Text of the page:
Elevated fuel costs are affecting everything from manufacturing to employee commutes. Learn how these business owners are offsetting rising gas prices.
By Julie Bawden-Davis
With rising gas prices currently sweeping across much of the U.S., there’s a good chance that your company will experience the effects in one way or another. Rising gas prices have a trickle-down effect on the price of many goods and services in a wide variety of industries.
“When fuel costs rise, producers tend to increase their sale prices,” says Brian McHugh, owner of McHugh Construction. He and his crew use half-ton or larger trucks that burn a significant amount of fuel.
“Our margins are better than businesses like retail, so we don’t currently have to raise our prices. If the increase gets dramatic enough, we would consider wrapping those expenses into the final sale price,” says McHugh. “In order to stay profitable, businesses with lower margins and price points are finding it necessary to increase prices or establish better purchasing terms.”
Effect of Rising Gas Prices
Michael Black is president of Goliath Trucking, a long-haul trucking company. Rising gas prices have had a profound effect on his business.
“Since our company is a direct consumer of high volumes of fuel, rising gas prices have caused a need for increased operating capital,” says Black. “The additional cash required to operate adds up quickly.”
“If your company produces or uses petroleum-based products, such as plastic, costs will increase,” Cassel says. “Freight costs will also rise as many carriers add a fuel surcharge.”
Rising gas prices also make it more difficult for employees to commute to work, believes Robert Sadow, co-founder and CEO of Scoop. (The company works with businesses to create managed carpool programs.)
“Your employees have the onus of finding alternative, more affordable methods of transportation,” Sadow says.
Kamil Faizi, owner of Challenge Coins 4 U, which creates custom military challenge coins, agrees.
“Commuting eats into employee paychecks, which can affect your company’s bottom line,” says Faizi. “You may need to pay employees more to offset rising fuel costs.”
Rising Gas Prices Lead to Increased Operational Costs
As fuel prices increase, it’s likely your business will have to absorb the added costs.
“Many companies will need to compensate for rising fuel costs by raising prices, especially if the increased gas prices continue,” says Hanna.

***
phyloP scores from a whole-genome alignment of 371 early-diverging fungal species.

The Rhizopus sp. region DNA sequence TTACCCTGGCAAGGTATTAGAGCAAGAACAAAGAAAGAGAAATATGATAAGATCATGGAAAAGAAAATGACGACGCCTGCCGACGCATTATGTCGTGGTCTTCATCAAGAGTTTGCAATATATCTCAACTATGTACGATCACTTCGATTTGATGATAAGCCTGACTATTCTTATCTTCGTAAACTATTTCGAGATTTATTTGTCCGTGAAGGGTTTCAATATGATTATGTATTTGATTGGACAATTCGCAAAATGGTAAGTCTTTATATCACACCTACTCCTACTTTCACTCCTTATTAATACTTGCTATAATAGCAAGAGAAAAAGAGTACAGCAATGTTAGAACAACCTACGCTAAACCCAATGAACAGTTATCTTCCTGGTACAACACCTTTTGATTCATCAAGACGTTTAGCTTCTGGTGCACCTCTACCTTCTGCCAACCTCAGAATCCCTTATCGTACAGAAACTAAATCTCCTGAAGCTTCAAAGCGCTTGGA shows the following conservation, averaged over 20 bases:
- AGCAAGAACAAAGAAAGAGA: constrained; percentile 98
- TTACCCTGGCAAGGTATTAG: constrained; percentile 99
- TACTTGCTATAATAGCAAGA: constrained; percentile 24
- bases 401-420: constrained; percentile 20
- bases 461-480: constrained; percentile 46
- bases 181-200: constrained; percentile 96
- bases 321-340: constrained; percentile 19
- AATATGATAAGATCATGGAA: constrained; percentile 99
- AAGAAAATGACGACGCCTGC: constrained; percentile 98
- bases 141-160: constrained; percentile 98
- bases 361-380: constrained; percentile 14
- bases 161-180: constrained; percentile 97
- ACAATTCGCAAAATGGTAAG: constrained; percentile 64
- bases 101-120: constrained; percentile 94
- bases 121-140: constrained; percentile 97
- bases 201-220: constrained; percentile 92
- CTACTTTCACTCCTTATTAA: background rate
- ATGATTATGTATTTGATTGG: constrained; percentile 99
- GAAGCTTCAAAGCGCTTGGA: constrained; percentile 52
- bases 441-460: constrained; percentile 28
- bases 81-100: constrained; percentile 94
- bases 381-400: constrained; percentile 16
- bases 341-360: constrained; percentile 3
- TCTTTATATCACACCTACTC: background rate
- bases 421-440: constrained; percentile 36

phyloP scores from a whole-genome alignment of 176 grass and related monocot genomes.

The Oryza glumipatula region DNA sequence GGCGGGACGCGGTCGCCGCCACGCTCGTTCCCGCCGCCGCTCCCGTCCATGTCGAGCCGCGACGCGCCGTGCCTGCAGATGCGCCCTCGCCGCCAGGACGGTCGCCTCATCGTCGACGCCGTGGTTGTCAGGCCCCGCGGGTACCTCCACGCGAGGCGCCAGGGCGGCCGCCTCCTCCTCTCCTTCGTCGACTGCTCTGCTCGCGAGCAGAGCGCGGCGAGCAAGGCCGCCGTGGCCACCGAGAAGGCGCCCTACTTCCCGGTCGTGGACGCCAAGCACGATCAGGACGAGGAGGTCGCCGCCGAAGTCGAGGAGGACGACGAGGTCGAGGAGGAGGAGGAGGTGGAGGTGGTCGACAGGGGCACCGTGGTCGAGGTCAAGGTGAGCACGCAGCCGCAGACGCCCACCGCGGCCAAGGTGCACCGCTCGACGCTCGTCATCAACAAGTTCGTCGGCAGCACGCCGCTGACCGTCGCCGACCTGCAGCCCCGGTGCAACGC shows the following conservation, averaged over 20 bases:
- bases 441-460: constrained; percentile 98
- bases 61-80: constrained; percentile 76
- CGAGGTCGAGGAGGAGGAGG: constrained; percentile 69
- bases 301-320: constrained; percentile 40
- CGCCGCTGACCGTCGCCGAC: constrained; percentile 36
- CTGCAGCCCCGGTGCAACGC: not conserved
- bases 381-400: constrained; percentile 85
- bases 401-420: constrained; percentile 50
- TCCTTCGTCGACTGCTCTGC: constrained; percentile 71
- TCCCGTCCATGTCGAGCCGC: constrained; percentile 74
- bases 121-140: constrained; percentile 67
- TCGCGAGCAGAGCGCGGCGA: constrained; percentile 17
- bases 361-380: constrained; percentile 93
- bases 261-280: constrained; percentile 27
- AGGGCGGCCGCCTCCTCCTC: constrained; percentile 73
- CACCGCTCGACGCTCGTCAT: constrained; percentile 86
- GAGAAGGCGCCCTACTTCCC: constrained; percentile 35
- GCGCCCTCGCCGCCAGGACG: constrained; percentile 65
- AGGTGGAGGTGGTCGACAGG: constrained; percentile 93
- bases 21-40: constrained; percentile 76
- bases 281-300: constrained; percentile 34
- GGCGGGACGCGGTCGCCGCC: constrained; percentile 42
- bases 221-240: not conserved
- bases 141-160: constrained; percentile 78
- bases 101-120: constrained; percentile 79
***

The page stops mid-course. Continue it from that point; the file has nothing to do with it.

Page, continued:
Increasing costs to the consumer will be necessary for Black.
“The margins in the trucking industry are too tight and competitive to take on the added fuel cost,” he says. “Increases must be passed along on the freight bill, which ultimately leads to the consumer paying more for products.”
To minimize the cost of rising gas prices, here are several countermeasures you may want to use at your company.
Adopt a work-from-home program.
At Challenge Coins 4 U, rather than spend more on employee compensation to offset rising gas prices, the company implemented a work-from-home program two days a week.
“As a way of handling rising gas prices and employee commutes, we allow employees to complete their work at home,” says Faizi. “As long as their work is being completed in a timely manner, there is no problem. I have found this to be an effective strategy that has never let me down.”
Start a managed carpool program.
“Managed carpool programs help consumers save on gas costs and offer the added benefit of improving employee-to-employee relationships and limiting employee attrition,” says Sadow of Scoop. “For instance, carpools can introduce people who ordinarily might not interact at work, which creates an increased sense of community in the office.”
Sadow suggests implementing an employee carpool system to offset rising gas prices sooner than later.
“Get something going as soon as possible so that the program can grow and scale,” he says. “It’s much better to add people to an existing program than to build one from scratch when you have hundreds of employees.”
If you don’t have many employees interested in carpooling, Sadow suggests pairing up with companies in your area.
“If a handful of companies get together and implement a solution across their organizations versus simply their own, they’ll better use existing resources and won’t compete for parking,” he says.
Examine fuel efficiency.
If your business involves transportation, you can help minimize the effects of rising gas prices by taking a close look at the various elements that affect fuel efficiency.
For instance, consider streamlining routing and dispatch. The shorter the routes and better informed the drivers, the less fuel your company vehicles will use. Dispatchers that track traffic in real-time can reroute drivers for better fuel efficiency.
“Ensure that the route is planned in the most efficient way possible and that the trucks are packed full for shipping,” says David Lecko, CEO of DealMachine, an app for real estate investors interested in off-market properties. His company uses drivers who report potential properties.
Other factors that affect fuel efficiency include vehicle speed, how often and for how long a vehicle idles and how well-maintained the vehicle is. Regular maintenance can improve fuel efficiency.
“Proactively manage the risk of rising gas prices by taking into consideration the effect of price changes during the budgeting process,” says Hanna. “When developing budgets, complete sensitivity analyses to identify how changes in key inputs or outputs impact the bottom line.
“Use these analyses to develop action plans,” continues Hanna. “By proactively developing a plan, business owners will be better equipped to manage fuel increases and other changes that might impact their bottom lines.”
It’s also possible to offset rising prices by increasing the purchase of products or raw materials now that are used by your company, believes Cassel.
“Try to hedge or buy futures, if available,” he says.